World Oceans Day 2020: Celebrating our wins!

Pacific Ocean waves crashing on coast of Moresby Island, Haida Gwaii, British Columbia, Canada. © Kevin McNamee / WWF-Canada

Canada is truly an ocean nation. With the longest coastline in the world, bordering the Atlantic, Arctic and Pacific oceans, it’s no wonder that Canada proposed celebrating World Oceans Day back in 1992. It was created to unite people around the world in protecting our blue planet. Last year alone, over 2,000 events were hosted in over 140 countries — a truly global effort to help achieve a more sustainable society, a healthier ocean and a better future.

While we’re celebrating our ocean today, ocean conservation is a 365-day-a-year job. WWF-Canada has staff working on all three coasts to help people and nature thrive. From restoring coastal habitat to protecting the deep ocean to working with industry and government to ensure fisheries and shipping are more sustainable, we’re actively working with other partners to reverse the decline of wildlife in our oceans.

So today, we’re taking a moment to celebrate some of our ocean wins from last year!

  1. In 2019, Canada hit a major milestone by surpassing its target of protecting at least 10 per cent of our ocean and coastal spaces by 2020. With the protection of Tuvaijuittuq in the High Arctic, Canada has protected almost 14 percent of its ocean, and has committed to protecting 25 per cent by 2025 and working towards 30 per cent by 2030.
  2. Capelin — tiny forage fish that are key to marine food webs — returned to Ship Cove, NL for the second year! In 2017, supported by Fisheries and Oceans Canada’s Coastal Restoration Fund Grant, WWF-Canada restored a beach where capelin historically laid their eggs before the sediment was removed for construction projects. Capelin need a specific type of beach habitat to spawn, and once the sediment was restored, they returned year after year.
  3. WWF is continuing its work to keep whales safe from ship strikes and underwater noise. In partnership with the Marine Mammal Observation Network, we’re developing on-board training for the shipping industry to identify whales in Northwest Atlantic waters, threats to these animals associated with large vessels, and ways that mariners can minimize these threats.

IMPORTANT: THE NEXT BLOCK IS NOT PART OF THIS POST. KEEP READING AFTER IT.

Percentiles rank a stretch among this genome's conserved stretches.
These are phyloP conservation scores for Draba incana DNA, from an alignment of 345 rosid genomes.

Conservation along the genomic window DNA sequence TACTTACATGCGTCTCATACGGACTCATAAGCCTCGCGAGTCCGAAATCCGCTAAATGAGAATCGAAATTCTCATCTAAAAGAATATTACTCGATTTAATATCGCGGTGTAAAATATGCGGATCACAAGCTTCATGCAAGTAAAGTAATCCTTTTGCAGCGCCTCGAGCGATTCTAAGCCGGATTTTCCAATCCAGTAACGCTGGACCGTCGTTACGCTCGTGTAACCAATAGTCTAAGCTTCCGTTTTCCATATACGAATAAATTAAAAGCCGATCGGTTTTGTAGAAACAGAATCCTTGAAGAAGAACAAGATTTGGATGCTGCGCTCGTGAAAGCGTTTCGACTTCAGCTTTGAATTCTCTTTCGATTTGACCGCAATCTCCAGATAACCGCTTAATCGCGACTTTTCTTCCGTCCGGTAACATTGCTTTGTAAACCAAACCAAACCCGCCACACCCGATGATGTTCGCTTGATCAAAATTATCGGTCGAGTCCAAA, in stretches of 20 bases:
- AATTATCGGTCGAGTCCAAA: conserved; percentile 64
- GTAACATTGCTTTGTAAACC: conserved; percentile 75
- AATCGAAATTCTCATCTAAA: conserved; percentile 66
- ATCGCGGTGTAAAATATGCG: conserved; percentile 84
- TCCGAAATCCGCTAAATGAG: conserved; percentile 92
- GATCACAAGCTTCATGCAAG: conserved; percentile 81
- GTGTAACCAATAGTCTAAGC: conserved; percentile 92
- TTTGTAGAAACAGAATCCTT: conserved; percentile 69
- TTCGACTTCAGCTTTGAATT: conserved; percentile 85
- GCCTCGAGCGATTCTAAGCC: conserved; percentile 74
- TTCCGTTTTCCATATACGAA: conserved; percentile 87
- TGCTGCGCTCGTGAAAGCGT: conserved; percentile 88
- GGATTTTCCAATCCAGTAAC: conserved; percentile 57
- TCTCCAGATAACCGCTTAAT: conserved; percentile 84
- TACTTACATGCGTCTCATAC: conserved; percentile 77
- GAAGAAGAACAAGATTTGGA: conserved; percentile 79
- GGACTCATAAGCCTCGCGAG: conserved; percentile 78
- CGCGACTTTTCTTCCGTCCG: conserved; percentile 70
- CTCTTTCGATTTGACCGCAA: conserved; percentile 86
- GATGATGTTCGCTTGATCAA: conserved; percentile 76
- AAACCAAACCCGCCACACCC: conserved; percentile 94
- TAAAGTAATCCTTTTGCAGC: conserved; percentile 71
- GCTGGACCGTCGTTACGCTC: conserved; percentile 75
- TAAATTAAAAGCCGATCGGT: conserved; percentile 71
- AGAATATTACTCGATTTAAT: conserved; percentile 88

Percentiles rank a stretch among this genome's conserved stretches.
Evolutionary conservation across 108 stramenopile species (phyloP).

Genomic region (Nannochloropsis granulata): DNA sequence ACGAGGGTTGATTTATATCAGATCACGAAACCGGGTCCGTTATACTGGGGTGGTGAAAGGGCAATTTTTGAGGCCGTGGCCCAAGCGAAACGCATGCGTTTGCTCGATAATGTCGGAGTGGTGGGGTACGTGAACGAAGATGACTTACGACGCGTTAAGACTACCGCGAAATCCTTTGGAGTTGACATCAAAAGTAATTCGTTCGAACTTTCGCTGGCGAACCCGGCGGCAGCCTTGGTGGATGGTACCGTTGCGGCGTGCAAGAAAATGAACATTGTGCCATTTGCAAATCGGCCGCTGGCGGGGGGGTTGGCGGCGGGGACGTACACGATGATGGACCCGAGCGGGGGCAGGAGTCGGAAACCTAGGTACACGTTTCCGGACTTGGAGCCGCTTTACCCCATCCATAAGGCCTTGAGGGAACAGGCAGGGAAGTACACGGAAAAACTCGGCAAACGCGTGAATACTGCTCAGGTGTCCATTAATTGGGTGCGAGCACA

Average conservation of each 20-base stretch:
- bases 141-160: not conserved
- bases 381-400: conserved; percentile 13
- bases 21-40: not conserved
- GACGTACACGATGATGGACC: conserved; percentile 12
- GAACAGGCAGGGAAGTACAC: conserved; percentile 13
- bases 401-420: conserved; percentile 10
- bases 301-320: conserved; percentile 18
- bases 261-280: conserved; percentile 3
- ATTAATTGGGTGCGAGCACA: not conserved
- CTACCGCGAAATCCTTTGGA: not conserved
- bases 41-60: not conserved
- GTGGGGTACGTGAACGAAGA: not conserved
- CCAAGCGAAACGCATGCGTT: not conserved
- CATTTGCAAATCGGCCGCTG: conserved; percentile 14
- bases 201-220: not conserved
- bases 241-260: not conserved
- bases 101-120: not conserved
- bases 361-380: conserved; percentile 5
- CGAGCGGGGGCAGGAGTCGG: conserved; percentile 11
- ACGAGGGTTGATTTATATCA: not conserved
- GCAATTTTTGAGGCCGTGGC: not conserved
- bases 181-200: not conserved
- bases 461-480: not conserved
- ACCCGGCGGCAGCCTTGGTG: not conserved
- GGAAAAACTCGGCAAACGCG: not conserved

4. The Enhancing Cetacean Habitat and Observation (ECHO) Program, led by the Vancouver Fraser Port Authority, saw 82 per cent of piloted commercial vessels voluntarily reduce their speed in the summer of 2019 through Haro Strait and Boundary Pass, an important feeding area for southern resident killer whales. This helped reduce threats to the critically endangered species. WWF-Canada is a member of the ECHO Program Advisory Working Group (AWG) and has participated in the program since its inception in 2014.
  5. Canada made a commitment to ban heavy fuel oil in the Arctic. Heavy fuel oil poses a major risk to wildlife in an oil spill and can intensify the impacts of the climate crisis because black carbon, which is produced when heavy fuel oil is burned, increases the rate at which sea ice melts.

    © Catharine Tunnacliffe / WWF-Canada
  6. The Great Canadian Shoreline Cleanup celebrated 26 years of cleanups, volunteerism and citizen science on shorelines across Canada by picking up 163, 505 kg of litter. Although cleanups are currently suspended, you can virtually take part in one of their webinars or use their online learning resources!
  7. PEI banned single-use plastic bags in the summer of 2019, and the provinces of NS and NL have plans to ban single-use plastic bags this year.
  8. A ban was put in place to prohibit large tanker ships carrying over 12,500 metric tons of oil from waters off the north coast of British Columbia in order to protect the region from potential oil spills.
  9. In BC, WWF-Canada is collaborating with local organizations to form a Forage Fish Monitoring Network. Using the power of citizen science, volunteers have identified 28 beaches where sand lance lay their eggs, and 11 beaches where surf smelts spawn within the Salish Sea. Knowing this information helps identify beaches that need restoration and protection, ensuring the resilience of forage fish spawning habitat in the face of climate change.
  10. We celebrated ocean exploration in a documentary when the National Oceanic and Atmospheric Administration vessel the Okeanos Explorer visited deep ocean habitats off Nova Scotia.

As we celebrate World Oceans Day virtually this year, check out what some of our offices in St. John’s, Halifax and Victoria are up to and listen to this personal message from our President and CEO, Megan Leslie.